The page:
Clean hydrogen boom by 2030, but targets remain elusive

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BloombergNEF (BNEF) projects that clean hydrogen supply will soar to 16.4 million metric tons annually by 2030, a 30-fold increase from the current 0.5 million metric tons. This growth, fuelled by supportive policies and a maturing project pipeline, is nonetheless insufficient to meet most government targets. BNEF’s analysis shows that less than a third of the 1,600 announced projects will materialise.

Electrolysis will account for over half of the 2030 supply, with significant contributions from blue hydrogen due to favourable economics and strong demand from Asia. The US is poised to become the largest producer, contributing close to 40% of the global supply, bolstered by substantial blue hydrogen projects benefiting from tax credits. China, Europe, and the US are expected to dominate, collectively providing over 80% of the supply, while regions like Latin America and Australia may lag due to limited policy support.

Governments are projected to fall short of their hydrogen demand goals for 2030 by nearly two-thirds, hampered by project delays and inadequate policy backing. Although 31% of the forecasted capacity is aimed at exports, actual export volumes may be lower, with North America likely to lead in export-oriented production.

The global capacity for electrolysers is anticipated to reach 95 gigawatts by 2030, almost ten times the current capacity. However, this expansion is subject to uncertainties, particularly in policy implementation. Around 10 million metric tons per year of production capacity is in advanced planning stages, with a significant portion already past final investment decisions.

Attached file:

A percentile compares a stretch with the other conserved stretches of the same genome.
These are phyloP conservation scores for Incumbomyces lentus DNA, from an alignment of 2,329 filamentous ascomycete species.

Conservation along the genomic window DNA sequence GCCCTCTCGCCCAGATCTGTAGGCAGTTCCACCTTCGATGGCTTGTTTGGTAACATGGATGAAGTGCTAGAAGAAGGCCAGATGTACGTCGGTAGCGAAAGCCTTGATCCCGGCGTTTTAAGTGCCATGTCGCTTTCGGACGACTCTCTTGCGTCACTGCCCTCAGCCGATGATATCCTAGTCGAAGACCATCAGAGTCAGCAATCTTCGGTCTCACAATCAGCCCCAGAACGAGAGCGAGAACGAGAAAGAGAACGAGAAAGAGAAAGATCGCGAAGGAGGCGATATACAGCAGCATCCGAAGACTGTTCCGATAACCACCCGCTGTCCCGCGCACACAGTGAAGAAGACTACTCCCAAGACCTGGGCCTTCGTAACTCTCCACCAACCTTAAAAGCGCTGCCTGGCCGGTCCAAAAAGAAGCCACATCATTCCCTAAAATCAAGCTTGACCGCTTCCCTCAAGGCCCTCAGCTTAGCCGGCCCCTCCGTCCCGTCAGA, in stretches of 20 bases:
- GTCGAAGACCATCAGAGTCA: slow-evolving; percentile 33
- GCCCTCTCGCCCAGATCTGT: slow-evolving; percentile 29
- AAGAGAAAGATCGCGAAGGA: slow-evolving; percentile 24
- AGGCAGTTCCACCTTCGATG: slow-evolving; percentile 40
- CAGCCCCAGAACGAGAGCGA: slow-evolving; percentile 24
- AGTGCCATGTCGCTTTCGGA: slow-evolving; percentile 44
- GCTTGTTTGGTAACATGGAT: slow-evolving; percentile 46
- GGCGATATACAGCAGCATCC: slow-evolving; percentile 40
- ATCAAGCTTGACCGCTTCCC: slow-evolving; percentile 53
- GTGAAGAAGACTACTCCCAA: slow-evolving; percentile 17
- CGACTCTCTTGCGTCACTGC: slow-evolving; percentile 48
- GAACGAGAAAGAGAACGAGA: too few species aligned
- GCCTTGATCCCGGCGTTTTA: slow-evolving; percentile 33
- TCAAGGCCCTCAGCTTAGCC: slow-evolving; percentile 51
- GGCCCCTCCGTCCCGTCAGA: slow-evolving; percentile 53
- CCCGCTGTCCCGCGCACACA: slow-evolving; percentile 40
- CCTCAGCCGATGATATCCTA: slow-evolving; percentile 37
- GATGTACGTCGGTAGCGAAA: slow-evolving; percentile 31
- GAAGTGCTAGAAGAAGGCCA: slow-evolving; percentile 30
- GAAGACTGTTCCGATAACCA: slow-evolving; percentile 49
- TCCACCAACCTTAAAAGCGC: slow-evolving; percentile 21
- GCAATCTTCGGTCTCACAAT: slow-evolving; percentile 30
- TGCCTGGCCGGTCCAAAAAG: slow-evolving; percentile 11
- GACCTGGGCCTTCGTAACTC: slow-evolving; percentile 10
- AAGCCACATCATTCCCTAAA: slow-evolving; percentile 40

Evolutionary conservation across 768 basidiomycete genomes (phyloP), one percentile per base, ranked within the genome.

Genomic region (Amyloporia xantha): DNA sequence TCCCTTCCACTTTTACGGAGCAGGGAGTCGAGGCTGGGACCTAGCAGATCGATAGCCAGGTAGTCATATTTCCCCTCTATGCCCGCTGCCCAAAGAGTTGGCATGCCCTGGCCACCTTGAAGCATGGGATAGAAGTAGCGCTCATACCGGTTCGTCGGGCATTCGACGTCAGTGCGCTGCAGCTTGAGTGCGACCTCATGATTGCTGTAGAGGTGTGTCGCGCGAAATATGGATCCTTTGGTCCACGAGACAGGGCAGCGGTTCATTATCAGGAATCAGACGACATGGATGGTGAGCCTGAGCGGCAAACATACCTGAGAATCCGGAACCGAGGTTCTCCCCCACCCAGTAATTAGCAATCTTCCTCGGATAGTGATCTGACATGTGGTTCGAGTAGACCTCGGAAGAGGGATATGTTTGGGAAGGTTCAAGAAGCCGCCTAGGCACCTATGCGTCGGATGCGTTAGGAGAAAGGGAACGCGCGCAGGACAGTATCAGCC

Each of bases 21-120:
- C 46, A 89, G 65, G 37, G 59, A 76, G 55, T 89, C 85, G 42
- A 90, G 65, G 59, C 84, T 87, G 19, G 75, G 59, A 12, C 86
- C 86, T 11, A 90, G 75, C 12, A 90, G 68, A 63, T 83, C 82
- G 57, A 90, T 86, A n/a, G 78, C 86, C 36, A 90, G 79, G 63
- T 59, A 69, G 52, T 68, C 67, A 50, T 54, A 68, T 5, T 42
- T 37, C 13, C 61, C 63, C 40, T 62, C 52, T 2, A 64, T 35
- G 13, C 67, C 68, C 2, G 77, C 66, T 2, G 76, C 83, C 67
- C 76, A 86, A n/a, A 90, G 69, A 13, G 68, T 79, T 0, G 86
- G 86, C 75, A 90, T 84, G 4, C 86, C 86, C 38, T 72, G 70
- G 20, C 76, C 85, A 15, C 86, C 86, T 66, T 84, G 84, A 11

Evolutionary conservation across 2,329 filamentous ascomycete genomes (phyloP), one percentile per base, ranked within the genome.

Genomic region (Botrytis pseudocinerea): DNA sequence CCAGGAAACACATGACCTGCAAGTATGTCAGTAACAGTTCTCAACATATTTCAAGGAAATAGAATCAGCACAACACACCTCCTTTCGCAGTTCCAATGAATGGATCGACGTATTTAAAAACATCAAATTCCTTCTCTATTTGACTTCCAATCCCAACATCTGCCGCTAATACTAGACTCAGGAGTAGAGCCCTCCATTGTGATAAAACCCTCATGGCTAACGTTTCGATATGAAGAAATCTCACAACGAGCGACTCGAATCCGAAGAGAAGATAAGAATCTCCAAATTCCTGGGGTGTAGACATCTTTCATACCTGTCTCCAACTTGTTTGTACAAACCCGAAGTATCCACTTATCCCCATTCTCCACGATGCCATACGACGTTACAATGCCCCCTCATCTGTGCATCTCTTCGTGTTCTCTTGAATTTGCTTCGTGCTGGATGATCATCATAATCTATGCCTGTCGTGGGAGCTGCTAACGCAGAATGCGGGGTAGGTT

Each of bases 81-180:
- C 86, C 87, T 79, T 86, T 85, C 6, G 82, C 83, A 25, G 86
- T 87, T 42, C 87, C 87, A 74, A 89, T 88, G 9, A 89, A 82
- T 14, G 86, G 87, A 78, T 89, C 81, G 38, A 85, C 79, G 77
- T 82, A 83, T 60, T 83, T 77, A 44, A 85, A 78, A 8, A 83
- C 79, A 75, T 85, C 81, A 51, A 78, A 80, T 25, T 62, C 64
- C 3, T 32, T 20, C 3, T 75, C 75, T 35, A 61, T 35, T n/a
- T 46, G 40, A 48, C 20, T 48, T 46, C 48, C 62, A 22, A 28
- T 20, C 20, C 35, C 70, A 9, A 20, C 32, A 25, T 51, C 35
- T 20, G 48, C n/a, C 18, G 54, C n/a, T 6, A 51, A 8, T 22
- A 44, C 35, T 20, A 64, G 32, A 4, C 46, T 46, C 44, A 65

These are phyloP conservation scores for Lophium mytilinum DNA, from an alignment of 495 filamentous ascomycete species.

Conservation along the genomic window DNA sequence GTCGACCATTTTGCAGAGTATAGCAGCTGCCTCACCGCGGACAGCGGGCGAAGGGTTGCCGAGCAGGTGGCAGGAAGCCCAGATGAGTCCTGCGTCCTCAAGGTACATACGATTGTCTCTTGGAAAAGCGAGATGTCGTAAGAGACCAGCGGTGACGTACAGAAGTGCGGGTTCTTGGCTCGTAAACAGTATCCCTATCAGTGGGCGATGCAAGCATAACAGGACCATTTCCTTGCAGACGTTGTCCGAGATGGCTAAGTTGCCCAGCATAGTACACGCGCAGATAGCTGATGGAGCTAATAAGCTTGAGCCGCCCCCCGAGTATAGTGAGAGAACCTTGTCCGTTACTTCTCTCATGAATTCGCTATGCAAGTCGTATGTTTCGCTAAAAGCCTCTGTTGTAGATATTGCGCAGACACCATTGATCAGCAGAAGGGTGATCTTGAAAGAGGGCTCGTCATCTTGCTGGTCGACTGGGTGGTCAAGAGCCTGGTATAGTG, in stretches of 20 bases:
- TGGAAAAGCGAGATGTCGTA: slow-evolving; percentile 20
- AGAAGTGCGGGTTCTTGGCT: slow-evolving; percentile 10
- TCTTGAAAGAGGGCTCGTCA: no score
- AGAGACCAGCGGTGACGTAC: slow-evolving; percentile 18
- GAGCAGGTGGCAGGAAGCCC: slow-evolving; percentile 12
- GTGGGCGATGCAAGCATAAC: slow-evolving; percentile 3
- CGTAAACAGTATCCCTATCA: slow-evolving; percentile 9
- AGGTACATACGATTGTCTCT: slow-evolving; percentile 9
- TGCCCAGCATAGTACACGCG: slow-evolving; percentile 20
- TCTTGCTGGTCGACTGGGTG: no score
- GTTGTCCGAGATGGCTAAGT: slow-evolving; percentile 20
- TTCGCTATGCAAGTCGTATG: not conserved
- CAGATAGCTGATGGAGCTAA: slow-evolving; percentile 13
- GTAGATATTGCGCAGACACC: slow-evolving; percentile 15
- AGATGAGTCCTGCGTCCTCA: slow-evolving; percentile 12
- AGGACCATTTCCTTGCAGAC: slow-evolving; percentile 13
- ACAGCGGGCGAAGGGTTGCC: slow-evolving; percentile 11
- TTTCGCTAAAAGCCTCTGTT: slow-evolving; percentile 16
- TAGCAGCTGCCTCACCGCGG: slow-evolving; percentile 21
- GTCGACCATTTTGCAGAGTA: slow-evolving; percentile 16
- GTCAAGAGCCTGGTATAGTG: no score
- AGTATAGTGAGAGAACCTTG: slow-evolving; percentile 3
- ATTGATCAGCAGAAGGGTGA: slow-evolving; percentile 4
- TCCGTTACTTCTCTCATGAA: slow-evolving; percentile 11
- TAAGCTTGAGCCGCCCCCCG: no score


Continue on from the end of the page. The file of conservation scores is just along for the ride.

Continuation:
China’s deployment remains a key uncertainty, given the unpredictable nature of project announcements and the current lack of specific 2030 policy targets. As China is expected to host 38% of the forecasted electrolyser capacity, any changes could significantly impact the global outlook. Additionally, potential policy shifts, such as adjustments to US tax credits post-election, could further alter the forecast.

Despite the ambitious projections, the hydrogen market’s growth faces several significant challenges. For one, the dependence on electrolysis, which is still in relatively early stages of maturity, underscores the risk of technological and logistical hurdles that could impede progress. Moreover, the reliance on favourable policies and economic incentives raises questions about the sustainability of growth if political landscapes shift, particularly in the US where tax credits play a crucial role.

The dominance of China, Europe, and the US in the clean hydrogen supply chain may lead to geopolitical and economic imbalances, with other regions struggling to compete due to less robust policy frameworks. This could potentially slow down the global transition to clean energy, as equitable distribution of technology and resources remains a critical factor.

India, with its ambitious National Hydrogen Mission, has the potential to become a significant player in the clean hydrogen market. However, India faces its own set of challenges, including the need for substantial investments in infrastructure, technology, and policy support. The country’s focus on green hydrogen, leveraging its abundant solar capacity, aligns well with global trends, but realising this vision will require overcoming financial and technical barriers. India’s success in this sector could not only meet domestic energy needs but also position it as a key exporter in the future.

In conclusion, while clean hydrogen supply is set to experience dramatic growth by 2030, achieving government targets will require more robust policy support and timely project completions. The market must navigate technological, political, and economic uncertainties to realise its full potential.

 

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